Spotting Vision Problems Early

Donors underwrite cameras that can detect early indicators of eye disease

Exams that could save patients’ eyesight before problems arise are becoming part of a typical doctor’s visit at Lahey Primary Care offices, thanks to several generous gifts that are making eye care more high-tech. 

“People fear blindness in many cases even more than death itself,” said ophthalmologist David Ramsey, MD, PhD, MPH, the first incumbent of the new Lee Family Chair in Innovation at Lahey Hospital & Medical Center. “To be able to predict these things and head off problems, that is where I hope that we can innovate.” 

Dr. Ramsey is equipping Lahey primary and urgent care offices with infrared cameras that will screen patients for early signs of degenerative eye conditions that can lead to blindness if they go undetected. People with diabetes are especially at risk, as one of the complications of the disease can be damage to the blood vessels in the retina. Doctors, nurses and other staff will be able to use the new cameras to perform simple eye exams during a primary care appointment, making eye exams more accessible.

The cameras were funded by donations from a number of grateful patients, including John Risley of Nova Scotia, Canada.

An Inside Look

During a recent demonstration, Dr. Ramsey held the camera up to a patient’s eye. “Open those eyes wide,” he said. He then clicked a button, which made a snapping noise similar to a regular camera, and then turned the camera around to show the patient a screen that displayed a scan of the inside of her eye. “We can see the view of a clean and healthy retina,” he reassured her.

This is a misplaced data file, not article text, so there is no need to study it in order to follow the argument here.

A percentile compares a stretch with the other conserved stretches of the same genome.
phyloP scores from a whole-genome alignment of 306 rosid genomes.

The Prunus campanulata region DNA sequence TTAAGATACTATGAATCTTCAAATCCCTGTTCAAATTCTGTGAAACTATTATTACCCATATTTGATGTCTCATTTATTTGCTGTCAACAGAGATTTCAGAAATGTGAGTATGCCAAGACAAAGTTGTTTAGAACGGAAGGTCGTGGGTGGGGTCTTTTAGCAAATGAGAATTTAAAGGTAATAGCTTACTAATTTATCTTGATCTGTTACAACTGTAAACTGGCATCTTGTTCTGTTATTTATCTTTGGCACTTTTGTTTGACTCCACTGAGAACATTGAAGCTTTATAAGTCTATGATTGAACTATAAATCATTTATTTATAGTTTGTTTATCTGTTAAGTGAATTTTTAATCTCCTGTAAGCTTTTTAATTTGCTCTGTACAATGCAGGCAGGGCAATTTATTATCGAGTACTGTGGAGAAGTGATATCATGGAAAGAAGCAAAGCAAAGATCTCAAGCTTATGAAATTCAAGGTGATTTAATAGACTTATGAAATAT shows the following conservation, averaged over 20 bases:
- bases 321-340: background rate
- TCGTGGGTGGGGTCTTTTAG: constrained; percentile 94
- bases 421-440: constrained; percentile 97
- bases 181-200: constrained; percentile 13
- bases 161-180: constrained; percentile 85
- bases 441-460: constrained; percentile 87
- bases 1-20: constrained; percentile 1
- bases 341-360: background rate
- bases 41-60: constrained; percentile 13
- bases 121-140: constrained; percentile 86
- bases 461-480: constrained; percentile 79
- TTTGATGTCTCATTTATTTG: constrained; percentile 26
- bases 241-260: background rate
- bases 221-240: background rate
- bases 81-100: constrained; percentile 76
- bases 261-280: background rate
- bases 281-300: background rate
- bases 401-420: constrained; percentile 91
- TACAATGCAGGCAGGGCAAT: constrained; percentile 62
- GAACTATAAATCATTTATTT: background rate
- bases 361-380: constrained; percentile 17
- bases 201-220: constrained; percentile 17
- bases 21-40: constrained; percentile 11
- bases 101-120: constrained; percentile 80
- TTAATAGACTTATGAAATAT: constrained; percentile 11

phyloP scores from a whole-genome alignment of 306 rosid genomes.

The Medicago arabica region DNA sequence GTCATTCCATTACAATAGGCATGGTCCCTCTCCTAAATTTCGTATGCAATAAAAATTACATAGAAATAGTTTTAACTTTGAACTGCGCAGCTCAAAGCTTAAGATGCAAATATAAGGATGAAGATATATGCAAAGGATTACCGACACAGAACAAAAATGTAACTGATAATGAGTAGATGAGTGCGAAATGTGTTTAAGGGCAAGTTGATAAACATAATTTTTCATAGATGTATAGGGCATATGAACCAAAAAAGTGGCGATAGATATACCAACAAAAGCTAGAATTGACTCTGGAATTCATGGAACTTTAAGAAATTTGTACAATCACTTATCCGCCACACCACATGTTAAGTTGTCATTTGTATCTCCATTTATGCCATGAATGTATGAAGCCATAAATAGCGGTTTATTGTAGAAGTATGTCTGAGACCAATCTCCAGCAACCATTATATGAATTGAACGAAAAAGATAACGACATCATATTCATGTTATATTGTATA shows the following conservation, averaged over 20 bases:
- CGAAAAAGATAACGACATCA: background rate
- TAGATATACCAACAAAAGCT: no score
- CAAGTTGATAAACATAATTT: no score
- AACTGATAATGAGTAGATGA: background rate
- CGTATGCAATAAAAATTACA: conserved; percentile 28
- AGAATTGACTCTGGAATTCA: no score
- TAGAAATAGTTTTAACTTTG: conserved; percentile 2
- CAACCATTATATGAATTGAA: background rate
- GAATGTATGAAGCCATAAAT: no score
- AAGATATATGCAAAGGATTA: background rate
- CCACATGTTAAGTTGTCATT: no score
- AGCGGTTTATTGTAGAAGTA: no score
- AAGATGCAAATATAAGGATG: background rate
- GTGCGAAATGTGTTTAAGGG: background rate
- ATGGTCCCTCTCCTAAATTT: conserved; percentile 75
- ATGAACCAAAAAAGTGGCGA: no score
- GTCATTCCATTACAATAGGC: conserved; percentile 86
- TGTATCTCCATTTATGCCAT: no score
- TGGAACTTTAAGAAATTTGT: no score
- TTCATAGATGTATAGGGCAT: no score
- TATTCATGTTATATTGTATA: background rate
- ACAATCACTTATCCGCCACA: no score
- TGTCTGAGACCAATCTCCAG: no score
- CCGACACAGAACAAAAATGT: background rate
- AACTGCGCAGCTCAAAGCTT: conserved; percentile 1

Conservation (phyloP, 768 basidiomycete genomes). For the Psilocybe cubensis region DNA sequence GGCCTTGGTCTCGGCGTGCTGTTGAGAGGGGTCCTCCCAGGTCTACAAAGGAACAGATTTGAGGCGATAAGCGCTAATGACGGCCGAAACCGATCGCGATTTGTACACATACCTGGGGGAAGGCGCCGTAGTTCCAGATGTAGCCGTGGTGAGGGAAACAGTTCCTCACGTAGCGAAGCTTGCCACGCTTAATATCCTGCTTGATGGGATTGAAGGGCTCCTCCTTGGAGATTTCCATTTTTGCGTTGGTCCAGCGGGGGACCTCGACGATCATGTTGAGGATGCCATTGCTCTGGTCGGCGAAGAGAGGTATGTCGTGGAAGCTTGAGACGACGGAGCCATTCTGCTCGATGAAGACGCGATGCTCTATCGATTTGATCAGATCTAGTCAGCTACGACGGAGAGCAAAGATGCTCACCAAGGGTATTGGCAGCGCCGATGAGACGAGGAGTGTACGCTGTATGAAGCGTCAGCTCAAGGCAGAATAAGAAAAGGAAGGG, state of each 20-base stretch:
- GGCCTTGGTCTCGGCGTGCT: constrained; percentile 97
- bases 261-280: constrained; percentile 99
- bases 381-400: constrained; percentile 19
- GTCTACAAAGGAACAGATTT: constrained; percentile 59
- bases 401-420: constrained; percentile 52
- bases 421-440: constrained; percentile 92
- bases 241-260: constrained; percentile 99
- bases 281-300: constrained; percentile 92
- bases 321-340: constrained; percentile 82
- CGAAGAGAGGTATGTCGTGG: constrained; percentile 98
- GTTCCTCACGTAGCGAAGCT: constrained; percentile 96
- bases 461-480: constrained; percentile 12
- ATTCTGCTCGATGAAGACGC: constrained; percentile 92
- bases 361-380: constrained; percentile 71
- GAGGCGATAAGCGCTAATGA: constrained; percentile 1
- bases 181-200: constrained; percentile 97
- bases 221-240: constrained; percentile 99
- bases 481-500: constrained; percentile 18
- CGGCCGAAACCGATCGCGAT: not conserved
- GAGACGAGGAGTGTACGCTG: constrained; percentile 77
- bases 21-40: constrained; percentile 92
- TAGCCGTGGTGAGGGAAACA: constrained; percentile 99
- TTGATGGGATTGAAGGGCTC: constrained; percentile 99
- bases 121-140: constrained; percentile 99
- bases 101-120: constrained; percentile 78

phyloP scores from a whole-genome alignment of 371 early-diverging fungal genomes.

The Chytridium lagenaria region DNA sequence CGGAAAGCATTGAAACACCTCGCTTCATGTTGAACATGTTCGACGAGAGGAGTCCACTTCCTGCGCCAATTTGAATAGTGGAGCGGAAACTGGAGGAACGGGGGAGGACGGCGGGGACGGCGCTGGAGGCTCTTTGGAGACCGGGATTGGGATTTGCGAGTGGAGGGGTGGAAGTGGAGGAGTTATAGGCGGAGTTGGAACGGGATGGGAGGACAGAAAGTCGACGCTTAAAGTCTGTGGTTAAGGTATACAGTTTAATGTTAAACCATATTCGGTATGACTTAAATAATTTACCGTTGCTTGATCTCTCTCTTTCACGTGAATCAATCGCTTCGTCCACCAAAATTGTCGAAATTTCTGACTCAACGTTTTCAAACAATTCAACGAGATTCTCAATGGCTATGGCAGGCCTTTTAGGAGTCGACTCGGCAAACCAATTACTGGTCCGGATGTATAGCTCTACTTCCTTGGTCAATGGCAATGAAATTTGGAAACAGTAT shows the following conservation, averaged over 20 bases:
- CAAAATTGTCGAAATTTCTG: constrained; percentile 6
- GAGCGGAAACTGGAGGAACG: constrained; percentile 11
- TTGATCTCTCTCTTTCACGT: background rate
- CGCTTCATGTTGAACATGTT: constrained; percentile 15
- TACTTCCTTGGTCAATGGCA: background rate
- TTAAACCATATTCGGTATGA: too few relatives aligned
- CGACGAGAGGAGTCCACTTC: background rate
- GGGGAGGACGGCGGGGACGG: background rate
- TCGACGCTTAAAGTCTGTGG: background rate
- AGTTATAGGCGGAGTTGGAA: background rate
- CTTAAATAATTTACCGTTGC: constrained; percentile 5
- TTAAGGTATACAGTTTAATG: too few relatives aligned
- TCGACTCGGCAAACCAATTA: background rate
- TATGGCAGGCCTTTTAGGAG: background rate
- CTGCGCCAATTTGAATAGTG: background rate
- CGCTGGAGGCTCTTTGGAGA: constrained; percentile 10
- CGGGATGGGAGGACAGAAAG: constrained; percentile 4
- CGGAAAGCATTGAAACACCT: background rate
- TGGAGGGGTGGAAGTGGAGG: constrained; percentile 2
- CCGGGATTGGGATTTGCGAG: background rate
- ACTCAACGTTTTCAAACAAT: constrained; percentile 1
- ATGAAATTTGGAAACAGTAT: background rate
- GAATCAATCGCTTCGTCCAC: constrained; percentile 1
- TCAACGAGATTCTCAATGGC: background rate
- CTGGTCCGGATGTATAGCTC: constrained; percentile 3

The camera uses an infrared light source to look inside the eye, and it doesn’t require dilation, medication or eye drops. The images are transferred to a patient’s electronic health record, allowing Lahey retina specialists to examine the eye from anywhere. If they find a problem, the patient will receive a referral for timely care by an ophthalmologist.

The cameras have already been installed in Lahey Primary Care offices in Wilmington, Beverly, Hamilton, Amesbury and Arlington. This year, the Lahey Health Hub in Lynnfield, the pharmacy at Lahey Medical Center, Peabody, and Lahey Primary Care in Billerica will also get cameras. As for the future, Dr. Ramsey hopes to install this technology in the Emergency Department at Lahey Hospital & Medical Center, as well as Lahey urgent care locations in Danvers, Gloucester, Wilmington and Woburn. 

“This is just a start,” said Jeffrey Marx, MD, interim chair of surgery and chair of ophthalmology at Lahey Hospital & Medical Center. “Our goal is to provide better care for patients using the most recent technology and innovation.”

Dr. Ramsey believes telemedicine is the future of health care. “I want to take other forms of technology into our hospitals and into our emergency and urgent care centers,” he said. “I want to reach more than just our eyes. I want to reach other parts of the body as well, and make health care accessible for all of our patients.”